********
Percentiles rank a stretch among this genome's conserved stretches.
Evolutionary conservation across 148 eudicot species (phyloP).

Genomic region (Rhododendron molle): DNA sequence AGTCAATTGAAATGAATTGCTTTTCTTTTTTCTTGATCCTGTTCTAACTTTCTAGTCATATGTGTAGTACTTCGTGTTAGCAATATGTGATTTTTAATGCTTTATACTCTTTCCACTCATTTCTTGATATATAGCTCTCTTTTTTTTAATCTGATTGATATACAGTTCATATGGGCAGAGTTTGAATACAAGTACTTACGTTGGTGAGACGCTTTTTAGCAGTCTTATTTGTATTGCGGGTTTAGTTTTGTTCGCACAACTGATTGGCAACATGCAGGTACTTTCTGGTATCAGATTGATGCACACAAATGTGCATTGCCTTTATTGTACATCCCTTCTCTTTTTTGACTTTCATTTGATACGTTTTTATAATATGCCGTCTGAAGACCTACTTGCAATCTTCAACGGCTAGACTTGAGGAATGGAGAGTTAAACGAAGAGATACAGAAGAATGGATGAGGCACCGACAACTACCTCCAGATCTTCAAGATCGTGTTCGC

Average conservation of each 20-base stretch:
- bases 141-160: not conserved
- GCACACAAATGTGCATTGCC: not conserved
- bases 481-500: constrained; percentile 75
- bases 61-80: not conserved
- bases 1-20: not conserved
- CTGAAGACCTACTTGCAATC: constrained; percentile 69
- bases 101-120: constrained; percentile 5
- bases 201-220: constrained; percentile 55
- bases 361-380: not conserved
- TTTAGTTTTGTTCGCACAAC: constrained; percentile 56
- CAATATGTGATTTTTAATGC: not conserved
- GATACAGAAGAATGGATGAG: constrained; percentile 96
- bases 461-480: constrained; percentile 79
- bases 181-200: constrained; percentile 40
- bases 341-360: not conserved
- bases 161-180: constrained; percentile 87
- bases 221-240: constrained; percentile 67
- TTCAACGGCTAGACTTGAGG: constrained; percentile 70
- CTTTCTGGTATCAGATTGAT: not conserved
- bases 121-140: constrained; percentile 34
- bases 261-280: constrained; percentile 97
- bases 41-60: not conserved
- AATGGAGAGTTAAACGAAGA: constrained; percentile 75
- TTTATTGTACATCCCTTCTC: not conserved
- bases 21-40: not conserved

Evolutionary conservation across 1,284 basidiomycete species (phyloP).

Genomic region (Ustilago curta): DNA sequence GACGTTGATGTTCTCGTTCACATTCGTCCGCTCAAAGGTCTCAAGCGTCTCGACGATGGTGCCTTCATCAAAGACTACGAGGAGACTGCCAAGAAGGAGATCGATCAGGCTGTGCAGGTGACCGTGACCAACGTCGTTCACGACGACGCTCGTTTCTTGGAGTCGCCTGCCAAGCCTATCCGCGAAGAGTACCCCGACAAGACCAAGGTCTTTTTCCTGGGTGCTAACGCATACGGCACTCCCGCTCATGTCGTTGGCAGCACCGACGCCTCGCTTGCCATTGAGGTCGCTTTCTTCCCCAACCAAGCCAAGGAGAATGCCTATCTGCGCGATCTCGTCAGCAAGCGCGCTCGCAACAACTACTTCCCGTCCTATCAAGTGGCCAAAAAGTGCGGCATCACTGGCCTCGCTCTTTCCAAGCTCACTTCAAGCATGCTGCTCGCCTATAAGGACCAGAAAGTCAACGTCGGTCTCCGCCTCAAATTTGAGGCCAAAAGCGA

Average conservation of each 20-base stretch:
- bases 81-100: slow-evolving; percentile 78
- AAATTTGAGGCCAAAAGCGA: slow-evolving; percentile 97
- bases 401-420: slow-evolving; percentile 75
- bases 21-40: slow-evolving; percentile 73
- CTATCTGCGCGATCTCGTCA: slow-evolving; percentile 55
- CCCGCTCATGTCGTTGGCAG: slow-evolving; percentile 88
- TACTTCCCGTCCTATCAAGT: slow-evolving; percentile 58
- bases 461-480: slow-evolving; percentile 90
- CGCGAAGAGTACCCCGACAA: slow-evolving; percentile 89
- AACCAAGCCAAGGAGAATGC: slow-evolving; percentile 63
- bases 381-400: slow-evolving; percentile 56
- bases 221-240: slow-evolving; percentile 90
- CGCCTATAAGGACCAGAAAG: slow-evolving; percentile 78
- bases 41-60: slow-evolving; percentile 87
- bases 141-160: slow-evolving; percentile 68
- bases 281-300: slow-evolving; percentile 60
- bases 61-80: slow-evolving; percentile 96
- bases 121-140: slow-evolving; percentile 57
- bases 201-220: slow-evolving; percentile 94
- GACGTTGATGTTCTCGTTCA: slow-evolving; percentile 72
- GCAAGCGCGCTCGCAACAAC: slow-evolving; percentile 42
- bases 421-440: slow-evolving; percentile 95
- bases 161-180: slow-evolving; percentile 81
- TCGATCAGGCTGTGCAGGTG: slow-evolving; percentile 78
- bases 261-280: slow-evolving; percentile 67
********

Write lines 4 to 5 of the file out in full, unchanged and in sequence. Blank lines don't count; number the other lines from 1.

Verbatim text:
Average conservation of each 20-base stretch:
- bases 141-160: not conserved